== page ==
You should probably realise that figures you see in the media/internet aren't true. 60k for an associate is very generous unless you love down south. Not sure how up to date you are with the news but large influxes of dentists from Europe are driving salaries down, unless you work down south near London you are unlikely to hit those figures any time soon. And btw average GP salary is around £103k fyi.

    Good luck with your degree, just please realise half the things you read on here about dentistry are completely and utterly incorrect.
    http://www.hscic.gov.uk/catalogue/PUB11473
    The Associate's pay is actually lower compared to the rest of the country in London lmfao. Where did you get that from.
    Again, GPs train for 7 years more than general dentists - an implantologist/ortho/endo would earn as much or more than a GP with the same amount of training.
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    (Original post by AreebWithaHat)
    damn how come the salaries are that low? not a dentist just curious. thought they were on 6 figures a year or two after qualifying..
    They aren't paid a salary so its hard to actually get a definite number - they're self employed and get paid more based on how fast and how much they work. 60k is the average after you qualify working 9-5 5 days a week. If you decide to work longer hours (as a lot of dentists do) you can be getting a lot more.
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    (Original post by teen1234)
    Depends on who you speak to I guess. Dunno if people know that its just as hard to become a dentist as doctor/vet.We all have pretty nasty jobs at times lmao.

    Eww, eww, eww!! :eek: I could never become a dentist or oral hygienist! Then I would possibly like to become a doctor so...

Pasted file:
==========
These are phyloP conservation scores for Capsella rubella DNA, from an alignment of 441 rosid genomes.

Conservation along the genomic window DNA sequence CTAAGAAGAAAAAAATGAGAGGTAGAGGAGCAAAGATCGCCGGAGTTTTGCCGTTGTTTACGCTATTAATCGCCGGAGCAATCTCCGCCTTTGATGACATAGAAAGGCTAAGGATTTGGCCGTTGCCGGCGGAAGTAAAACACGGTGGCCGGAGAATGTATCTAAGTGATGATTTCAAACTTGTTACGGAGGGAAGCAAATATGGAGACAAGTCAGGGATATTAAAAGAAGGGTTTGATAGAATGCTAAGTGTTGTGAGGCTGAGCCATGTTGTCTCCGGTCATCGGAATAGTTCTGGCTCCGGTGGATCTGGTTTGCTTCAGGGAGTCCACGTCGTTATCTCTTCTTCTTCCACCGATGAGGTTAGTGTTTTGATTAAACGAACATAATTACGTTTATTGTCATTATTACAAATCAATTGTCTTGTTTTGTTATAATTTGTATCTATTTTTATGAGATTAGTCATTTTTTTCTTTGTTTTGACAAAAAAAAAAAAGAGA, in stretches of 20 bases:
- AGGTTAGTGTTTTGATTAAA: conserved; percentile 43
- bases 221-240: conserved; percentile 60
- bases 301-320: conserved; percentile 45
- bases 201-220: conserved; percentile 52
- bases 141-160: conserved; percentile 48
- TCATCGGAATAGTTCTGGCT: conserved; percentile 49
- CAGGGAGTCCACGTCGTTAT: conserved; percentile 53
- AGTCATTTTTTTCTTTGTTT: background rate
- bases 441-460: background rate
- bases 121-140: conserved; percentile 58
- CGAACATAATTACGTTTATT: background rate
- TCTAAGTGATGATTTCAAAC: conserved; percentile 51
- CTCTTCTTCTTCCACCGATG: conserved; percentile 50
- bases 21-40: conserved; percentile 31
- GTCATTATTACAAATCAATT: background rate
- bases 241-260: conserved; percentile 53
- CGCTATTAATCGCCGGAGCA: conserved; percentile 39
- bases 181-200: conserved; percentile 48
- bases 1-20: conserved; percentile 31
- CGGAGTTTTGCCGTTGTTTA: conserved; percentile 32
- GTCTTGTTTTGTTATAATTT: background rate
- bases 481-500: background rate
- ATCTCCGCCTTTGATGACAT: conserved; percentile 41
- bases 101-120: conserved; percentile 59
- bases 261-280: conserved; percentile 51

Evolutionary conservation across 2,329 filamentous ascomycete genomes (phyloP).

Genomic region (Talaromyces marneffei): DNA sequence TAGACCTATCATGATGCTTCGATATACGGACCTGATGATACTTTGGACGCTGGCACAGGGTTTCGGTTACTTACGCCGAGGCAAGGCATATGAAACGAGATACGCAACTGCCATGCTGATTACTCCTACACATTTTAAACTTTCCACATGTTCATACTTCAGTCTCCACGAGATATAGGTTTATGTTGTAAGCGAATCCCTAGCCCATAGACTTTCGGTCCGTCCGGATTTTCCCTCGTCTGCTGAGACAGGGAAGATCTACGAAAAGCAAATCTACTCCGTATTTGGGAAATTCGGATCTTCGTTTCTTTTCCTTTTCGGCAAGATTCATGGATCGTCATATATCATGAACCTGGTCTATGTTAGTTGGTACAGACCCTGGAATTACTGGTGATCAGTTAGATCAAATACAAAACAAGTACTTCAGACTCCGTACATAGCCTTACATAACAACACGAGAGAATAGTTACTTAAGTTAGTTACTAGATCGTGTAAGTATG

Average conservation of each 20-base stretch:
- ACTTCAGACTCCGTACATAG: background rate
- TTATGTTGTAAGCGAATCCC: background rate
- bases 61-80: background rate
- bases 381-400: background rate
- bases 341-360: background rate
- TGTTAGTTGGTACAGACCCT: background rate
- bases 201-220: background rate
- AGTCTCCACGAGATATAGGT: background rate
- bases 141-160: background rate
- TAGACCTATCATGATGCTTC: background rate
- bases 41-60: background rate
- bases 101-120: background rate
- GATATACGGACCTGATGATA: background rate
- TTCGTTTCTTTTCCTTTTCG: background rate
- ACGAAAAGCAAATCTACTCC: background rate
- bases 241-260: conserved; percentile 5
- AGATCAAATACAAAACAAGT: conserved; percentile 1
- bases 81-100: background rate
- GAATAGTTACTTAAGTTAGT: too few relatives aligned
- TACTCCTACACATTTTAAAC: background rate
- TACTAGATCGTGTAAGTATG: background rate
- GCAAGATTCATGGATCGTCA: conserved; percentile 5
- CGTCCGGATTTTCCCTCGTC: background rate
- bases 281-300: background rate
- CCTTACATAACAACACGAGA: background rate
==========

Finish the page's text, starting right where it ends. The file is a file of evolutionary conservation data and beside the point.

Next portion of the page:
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    (Original post by teen1234)
    They aren't paid a salary so its hard to actually get a definite number - they're self employed and get paid more based on how fast and how much they work. 60k is the average after you qualify working 9-5 5 days a week. If you decide to work longer hours (as a lot of dentists do) you can be getting a lot more.
    ah fair enough.
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    (Original post by AreebWithaHat)
    damn how come the salaries are that low? not a dentist just curious. thought they were on 6 figures a year or two after qualifying..
    The only professions that pay 6 figures a year or two after qualifying are IB/city law/set up your own business and be successful (unless you're very lucky and are on a profit sharing scheme etc.).

    (Original post by teen1234)
    http://www.hscic.gov.uk/catalogue/PUB11473
    The Associate's pay is actually lower compared to the rest of the country in London lmfao. Where did you get that from.
    Again, GPs train for 7 years more than general dentists - an implantologist/ortho/endo would earn as much or more than a GP with the same amount of training.
    Speaking to my cousin, the only dentist he knows who earns £100k is someone who set up his own clinic in London. Plus anyone working in London gets a +% on their salary because they're working/living in London.

    Orthodontists are practically the "consultants" of dentistry so to speak? And we all know how much consultants get paid...

    Anyway, not trying to put you off but I see so much bs about dentistry on this forum I needed to speak out. I'm sure you've done enough research and genuinely love teeth/dental work so will enjoy your job!